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The way you explained your inside connection, you need to be coming off of a breaker from your main panel and then to a 2 pole switch box? If so, you do not need the switch box inside as the breaker does the same thing. Also, your breaker in the panel probably needs to be gfi if using direct burial wire. I also highly recommend you consider putting protection over the 6/2 in the event some tries to dig over the wire. The breaker outside is not necessary and you can just use a weather proof junction box or some outdoor disconnect although with 6/2 that might be fun fitting the wires into it. You will need conduit coming out of the ground up the post unless you plan to run through the post somehow (hollow?). The breaker rule is to never over provision on the wire size and/or on the device requirements. My clipper creek for example recommends only a 25amp breaker and not a 30amp. A 30amp breaker would allow the device to pull too much current before the breaker would pop to protect an overdraw and could create a fire situation should the device malfunction.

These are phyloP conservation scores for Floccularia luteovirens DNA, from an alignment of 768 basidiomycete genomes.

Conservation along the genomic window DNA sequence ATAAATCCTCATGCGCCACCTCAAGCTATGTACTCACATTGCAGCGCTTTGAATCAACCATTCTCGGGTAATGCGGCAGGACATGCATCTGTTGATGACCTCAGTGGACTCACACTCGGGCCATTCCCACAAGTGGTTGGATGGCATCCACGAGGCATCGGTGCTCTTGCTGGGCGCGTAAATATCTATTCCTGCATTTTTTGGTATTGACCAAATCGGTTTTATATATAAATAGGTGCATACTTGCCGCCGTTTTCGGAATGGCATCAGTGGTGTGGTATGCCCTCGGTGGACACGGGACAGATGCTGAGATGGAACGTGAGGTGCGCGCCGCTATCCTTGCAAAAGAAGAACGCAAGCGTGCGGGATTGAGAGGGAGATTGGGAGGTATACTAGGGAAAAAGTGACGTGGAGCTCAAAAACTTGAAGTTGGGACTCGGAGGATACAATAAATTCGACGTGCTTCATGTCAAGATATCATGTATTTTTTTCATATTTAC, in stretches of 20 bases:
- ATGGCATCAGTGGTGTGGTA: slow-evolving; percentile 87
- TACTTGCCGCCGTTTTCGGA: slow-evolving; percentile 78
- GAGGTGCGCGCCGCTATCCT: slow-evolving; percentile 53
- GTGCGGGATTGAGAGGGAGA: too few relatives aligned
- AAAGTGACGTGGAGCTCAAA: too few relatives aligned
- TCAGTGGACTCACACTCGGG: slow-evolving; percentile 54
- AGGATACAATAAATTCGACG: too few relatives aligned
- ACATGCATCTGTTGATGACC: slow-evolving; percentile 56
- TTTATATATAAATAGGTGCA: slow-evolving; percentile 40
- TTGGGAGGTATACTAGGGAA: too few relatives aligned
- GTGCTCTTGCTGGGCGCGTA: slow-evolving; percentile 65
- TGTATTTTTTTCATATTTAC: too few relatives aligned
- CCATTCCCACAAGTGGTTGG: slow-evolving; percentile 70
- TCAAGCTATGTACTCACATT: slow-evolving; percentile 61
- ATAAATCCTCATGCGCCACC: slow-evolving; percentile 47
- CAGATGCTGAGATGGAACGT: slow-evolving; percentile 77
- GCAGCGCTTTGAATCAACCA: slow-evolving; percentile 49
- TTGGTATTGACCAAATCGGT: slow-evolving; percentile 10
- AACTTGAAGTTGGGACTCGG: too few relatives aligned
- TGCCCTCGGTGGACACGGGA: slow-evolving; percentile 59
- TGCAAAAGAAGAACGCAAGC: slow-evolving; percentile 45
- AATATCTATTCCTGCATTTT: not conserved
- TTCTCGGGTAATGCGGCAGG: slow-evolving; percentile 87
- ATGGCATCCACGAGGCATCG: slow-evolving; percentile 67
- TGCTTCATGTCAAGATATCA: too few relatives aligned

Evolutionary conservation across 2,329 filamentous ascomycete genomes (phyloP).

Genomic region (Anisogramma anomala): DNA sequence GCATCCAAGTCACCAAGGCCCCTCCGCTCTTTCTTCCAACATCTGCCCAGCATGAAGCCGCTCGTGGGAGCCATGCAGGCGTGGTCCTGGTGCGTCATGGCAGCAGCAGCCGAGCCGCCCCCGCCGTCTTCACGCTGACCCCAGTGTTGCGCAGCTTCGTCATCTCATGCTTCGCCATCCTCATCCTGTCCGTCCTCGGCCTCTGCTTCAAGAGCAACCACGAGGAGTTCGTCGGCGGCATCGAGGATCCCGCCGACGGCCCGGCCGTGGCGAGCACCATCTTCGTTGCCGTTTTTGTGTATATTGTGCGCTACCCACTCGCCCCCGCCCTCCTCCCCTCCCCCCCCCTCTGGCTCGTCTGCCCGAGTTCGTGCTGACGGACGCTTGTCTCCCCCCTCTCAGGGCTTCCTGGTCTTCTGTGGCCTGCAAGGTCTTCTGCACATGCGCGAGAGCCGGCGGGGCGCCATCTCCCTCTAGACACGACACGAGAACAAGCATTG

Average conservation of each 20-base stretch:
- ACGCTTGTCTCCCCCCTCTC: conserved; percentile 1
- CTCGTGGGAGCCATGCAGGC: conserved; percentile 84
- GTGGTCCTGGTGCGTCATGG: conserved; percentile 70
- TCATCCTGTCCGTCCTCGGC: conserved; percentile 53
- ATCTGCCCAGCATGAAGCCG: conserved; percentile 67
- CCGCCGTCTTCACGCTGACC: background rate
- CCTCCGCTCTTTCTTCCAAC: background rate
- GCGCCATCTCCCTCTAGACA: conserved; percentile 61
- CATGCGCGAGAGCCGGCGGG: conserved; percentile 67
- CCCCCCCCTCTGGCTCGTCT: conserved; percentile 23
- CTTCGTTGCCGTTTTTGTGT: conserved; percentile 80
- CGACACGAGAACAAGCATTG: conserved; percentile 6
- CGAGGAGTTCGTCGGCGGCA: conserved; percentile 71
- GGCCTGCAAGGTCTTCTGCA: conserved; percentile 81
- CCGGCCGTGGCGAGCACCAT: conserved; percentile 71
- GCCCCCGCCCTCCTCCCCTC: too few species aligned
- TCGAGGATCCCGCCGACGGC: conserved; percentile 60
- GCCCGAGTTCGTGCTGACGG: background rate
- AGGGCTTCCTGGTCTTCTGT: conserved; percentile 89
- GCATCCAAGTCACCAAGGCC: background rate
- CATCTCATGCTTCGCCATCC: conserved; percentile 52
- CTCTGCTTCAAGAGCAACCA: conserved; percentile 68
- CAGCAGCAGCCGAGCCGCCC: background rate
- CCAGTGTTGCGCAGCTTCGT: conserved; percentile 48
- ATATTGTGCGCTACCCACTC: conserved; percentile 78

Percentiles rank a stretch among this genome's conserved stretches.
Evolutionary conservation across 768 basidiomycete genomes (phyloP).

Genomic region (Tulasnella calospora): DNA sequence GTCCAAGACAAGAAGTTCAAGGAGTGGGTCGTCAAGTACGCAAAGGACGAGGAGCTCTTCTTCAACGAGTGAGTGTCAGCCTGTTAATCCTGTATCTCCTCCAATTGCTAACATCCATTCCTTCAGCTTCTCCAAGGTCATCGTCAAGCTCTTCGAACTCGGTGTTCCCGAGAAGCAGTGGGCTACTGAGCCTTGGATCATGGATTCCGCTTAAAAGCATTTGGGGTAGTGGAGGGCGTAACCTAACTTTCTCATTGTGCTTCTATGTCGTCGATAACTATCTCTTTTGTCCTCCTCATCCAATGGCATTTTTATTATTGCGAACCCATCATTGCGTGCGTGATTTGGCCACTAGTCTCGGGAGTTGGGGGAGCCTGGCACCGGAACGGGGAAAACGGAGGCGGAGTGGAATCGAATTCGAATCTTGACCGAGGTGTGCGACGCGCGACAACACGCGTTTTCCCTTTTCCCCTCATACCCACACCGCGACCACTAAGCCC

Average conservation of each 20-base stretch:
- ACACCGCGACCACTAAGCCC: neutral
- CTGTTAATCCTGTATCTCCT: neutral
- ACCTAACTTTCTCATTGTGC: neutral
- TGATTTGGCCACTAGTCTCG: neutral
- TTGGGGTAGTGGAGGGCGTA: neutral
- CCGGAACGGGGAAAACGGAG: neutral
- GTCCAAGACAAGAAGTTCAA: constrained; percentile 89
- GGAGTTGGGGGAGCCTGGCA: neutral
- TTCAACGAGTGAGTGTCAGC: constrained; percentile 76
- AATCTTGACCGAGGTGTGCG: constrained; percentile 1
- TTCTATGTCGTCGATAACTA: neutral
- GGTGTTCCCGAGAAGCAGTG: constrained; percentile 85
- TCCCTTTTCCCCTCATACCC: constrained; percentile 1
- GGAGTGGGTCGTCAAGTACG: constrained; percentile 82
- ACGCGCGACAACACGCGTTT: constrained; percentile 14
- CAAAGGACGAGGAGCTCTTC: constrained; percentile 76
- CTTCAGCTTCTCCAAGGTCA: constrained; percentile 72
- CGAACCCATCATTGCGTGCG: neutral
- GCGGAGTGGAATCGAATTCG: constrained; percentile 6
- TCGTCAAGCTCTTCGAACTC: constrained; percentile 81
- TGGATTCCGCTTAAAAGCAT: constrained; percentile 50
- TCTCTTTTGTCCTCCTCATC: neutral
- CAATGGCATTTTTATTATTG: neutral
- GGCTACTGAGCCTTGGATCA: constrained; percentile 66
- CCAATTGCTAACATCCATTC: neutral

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Discussion Starter #11
Thanks again for the info. Additional status updates:

* I think i'm going to use the outdoor disconnect (siemens lockable throw handle) on the exterior wall. (1) it will cover the hole inthe exterior wall, using the rear knock-out, (2) it will allow me to do work on the EVSE without needing to go downstairs and open the breaker, and (3) if ever digging around the bushes in the yard around the 'run' of the buried cable, it would be best to open the circuit using this non-fused interrupter to lessen the chance of a garden shovel making contact.